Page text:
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Online CPR/AED Course

Our CPR/AED courses include Adult, Child and Infant techniques. Additionally, our CPR certification course includes training on the use of an Automated External Defibrillator (AED). The CPR/AED certification is valid for 2 years.
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Chapter 4: Adult CPR: Compressions

Before beginning CPR, follow these initial steps:

  1. **Check the scene for your safety and prepare to use any personal protective equipment that may be accessible.
  2. Check to see if the patient is breathinge. Tap and shout, “Are you okay?” to see if victim is responsive. If unresponsive, continue with steps below.
    • Occasional gasps, or agonal respirations, are not normal breathing.
  1. Activate EMS by calling 9-1-1 or send someone to call 9-1-1 if available. Get an AED if available.
  2. Check the victim’s pulse Don’t take more than 10 seconds to check for the pulse. Begin CPR if you cannot locate or are unsure of a pulse.
    • For an adult and child check the carotid artery located in the neck. For an infant’s pulse check the brachial artery, which is located on the inside of the upper arm.
** Note: [2020 Interim Guidance] During COVID-19, many lay responders are unlikely to have access to adequate PPE. Use a face mask or cloth to cover your, and the victim’s, mouth and nose to prevent transmission.
Chest Compression Steps for an Adult:

*Note: For CPR emergencies, an adult is anyone who is going through or gone through puberty.

  1. Place yourself at the victim’s side.
  2. Ensure that the victim is lying on his back on a firm, flat surface
    • If unconscious and face down, roll the victim face-up while supporting the head, neck and back.
  3. Immediately remove clothes from the chest.
  4. Form the correct hand position for chest compressions:
    • Place the heel of your hand on the breastbone, between the nipples.
    • Place the other hand on top of the first hand and interlace the fingers.
    • Keep the fingers off the chest.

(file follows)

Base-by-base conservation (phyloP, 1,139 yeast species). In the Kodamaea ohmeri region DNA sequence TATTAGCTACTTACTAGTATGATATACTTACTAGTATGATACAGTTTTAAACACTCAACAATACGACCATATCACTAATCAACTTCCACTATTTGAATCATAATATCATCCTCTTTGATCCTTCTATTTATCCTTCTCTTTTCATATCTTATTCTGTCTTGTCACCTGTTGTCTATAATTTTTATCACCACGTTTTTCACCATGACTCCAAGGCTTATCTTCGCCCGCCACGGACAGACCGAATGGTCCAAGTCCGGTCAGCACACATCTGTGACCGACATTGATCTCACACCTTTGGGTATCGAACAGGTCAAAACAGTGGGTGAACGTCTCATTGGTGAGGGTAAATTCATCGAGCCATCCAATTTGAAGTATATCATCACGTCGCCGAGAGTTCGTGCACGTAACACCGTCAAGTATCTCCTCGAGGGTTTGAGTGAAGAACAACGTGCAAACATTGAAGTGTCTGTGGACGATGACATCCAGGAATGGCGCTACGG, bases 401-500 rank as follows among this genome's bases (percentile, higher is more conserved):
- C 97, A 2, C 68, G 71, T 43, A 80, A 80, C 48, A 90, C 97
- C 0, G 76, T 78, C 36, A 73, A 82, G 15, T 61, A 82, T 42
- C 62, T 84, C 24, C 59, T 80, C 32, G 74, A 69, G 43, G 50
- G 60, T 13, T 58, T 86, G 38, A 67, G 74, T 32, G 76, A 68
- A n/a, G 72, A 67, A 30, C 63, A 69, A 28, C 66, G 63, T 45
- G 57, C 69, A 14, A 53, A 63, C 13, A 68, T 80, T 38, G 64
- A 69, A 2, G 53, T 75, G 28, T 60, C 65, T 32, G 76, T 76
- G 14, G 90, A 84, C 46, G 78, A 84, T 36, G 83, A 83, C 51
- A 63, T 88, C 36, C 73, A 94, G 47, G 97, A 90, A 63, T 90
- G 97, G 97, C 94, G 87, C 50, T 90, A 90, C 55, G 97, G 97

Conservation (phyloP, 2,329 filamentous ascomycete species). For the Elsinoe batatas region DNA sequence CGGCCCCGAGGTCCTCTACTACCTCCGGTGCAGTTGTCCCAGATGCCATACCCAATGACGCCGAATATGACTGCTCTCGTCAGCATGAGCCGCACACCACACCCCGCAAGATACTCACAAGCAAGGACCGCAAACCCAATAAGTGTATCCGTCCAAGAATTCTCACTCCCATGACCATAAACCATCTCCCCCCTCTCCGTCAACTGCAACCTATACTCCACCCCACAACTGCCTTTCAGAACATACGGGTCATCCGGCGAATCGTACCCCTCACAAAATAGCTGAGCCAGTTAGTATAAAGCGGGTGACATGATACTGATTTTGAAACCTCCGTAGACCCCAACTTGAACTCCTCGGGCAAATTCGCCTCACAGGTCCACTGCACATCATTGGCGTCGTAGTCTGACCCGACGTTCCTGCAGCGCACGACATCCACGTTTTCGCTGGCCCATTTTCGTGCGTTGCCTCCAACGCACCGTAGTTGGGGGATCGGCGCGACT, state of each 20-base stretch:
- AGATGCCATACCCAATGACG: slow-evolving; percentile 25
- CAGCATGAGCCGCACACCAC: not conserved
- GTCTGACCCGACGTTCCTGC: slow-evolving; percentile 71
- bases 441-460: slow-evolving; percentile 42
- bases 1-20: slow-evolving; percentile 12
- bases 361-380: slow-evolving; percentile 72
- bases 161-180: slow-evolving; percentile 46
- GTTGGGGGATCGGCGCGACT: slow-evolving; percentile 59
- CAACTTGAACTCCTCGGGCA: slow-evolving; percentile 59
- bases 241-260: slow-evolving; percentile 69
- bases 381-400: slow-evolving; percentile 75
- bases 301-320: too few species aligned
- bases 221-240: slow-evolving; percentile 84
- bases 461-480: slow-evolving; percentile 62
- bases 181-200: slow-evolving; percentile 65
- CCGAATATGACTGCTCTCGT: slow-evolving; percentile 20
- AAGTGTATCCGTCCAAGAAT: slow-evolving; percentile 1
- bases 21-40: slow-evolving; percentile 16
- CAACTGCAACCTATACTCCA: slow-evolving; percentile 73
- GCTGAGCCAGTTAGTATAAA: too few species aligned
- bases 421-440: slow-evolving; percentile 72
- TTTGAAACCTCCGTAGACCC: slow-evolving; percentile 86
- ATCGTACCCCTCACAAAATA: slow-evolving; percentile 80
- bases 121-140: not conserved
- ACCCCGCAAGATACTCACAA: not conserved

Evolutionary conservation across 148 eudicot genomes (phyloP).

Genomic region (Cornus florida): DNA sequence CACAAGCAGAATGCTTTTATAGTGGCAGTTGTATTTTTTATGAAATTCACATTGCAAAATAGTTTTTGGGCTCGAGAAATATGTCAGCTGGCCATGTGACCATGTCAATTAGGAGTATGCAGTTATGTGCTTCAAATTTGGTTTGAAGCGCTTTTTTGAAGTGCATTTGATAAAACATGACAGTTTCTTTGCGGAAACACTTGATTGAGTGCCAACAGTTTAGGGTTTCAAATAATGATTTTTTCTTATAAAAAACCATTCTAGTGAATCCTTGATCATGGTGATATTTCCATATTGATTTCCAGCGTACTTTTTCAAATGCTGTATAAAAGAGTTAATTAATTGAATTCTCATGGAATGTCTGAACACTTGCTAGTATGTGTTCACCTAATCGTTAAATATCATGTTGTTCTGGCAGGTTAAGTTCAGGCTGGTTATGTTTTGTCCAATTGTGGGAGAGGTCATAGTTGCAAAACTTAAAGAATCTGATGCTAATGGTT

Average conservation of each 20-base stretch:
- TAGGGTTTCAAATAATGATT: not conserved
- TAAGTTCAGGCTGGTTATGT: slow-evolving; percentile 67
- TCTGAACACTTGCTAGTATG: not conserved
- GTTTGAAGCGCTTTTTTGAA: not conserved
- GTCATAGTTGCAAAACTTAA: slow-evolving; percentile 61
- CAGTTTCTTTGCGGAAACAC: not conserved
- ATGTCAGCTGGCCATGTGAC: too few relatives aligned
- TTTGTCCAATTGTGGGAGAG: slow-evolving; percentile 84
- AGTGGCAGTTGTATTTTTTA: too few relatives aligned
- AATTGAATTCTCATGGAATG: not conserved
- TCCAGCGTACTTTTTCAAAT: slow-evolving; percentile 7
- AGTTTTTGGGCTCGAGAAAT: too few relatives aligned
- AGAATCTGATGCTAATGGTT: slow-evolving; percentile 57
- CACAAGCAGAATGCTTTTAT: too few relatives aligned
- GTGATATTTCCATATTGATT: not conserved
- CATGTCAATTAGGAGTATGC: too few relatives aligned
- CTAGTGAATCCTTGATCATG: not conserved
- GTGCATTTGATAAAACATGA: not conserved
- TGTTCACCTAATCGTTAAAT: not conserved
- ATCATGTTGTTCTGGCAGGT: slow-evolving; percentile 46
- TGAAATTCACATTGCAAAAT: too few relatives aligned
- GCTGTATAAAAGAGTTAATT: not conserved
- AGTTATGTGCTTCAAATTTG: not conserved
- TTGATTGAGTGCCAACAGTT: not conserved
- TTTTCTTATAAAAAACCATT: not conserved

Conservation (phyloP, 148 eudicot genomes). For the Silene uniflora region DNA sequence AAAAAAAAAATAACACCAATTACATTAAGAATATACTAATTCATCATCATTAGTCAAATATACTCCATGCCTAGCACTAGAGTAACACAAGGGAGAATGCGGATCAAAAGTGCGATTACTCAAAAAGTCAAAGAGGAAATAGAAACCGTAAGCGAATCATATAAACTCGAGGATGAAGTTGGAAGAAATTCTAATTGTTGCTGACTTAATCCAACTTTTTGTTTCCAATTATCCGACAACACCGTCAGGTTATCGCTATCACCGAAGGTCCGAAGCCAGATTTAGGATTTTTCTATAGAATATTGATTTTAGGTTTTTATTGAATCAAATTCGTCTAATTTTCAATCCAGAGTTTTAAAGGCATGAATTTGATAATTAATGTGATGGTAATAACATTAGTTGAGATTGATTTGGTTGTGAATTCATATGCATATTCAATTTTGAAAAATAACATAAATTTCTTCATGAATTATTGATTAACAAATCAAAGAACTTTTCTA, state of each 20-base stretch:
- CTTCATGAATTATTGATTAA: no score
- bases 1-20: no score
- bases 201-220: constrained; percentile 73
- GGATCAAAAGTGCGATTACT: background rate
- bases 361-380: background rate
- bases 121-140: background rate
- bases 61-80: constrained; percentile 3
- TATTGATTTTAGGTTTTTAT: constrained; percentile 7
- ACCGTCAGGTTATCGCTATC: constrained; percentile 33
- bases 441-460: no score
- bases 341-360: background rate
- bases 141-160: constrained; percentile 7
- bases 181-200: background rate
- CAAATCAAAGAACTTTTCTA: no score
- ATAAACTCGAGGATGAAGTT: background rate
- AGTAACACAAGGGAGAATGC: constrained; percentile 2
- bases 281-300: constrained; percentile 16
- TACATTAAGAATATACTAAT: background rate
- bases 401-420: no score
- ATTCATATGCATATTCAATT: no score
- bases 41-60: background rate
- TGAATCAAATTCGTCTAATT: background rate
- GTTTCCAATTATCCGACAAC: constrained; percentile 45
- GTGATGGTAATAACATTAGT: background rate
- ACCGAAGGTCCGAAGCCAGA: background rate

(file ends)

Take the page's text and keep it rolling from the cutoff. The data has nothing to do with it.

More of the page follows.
• To form the correct body position for CPR: kneel down, and keep your arms straight above the chest and your shoulders above your hands. Lock your elbows.
  5. Compress / push down hard and fast at least 2 inches, but no more than 2.4 inches deep, at a rate of at least 100 to 120 compressions per minute.
  6. Make sure the chest rises back up completely after each compression.
2 Rescuer Technique – When a second rescuer is available to help:
  1. Let the second rescuer activate the Emergency Response System (call 9-1-1) and get the AED.
  2. The first rescuer should stay with the victim and be prepared to remove clothes from the chest and start CPR.
  3. When both rescuers are present with the victim, they should take turns doing chest compressions; switching approximately every 2 minutes. The rescuers should remind each other to push down at least 2 inches but no more than 2.4 inches deep, and watch for proper chest recoil.

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Chapter 12: Coronavirus CPR Guidelines

With the widespread COVID-19 pandemic, and the probability of an increase in cardiac arrests, interim 2020 AHA guidelines for CPR were released in April.

Many healthcare providers work close to patients who may be suspected or confirmed to have COVID-19. They also have the highest risk profession for contracting the disease. These modifications were made in an effort to:

  • Limit the personnel attending to a patient,
  • reduce provider exposure, and
  • to encourage bystander CPR with an emphasis on providing at least hands-only chest compressions.
Healthcare Provider Adult CPR Update
  • Put on PPE before stepping on the scene
  • Begin cycles of 30 compressions and 2 rescue breaths.
  • Use a bag-mask device with a tight seal and filter when giving rescue breaths OR provide continuous chest compressions with passive oxygenation using a medical/protective mask.
  • Use mechanical CPR devices for patients who meet the height/weight requirements to lower aerosolization risk.
Chest Compressions for Adults:
  • Perform at least hands-only CPR after a cardiac arrest event has been identified
  • face mask or a cloth that covers the mouth and nose of the healthcare provider and/or victim may reduce the risk of COVID-19 transmission to a non-household bystander
Chest Compressions for Children:
  • Perform chest compressions and consider mouth-to-mouth ventilation
  • face mask or cloth that covers the mouth and nose of the healthcare provider and/or victim may reduce the risk of COVID-19 transmission to a non-household bystander.
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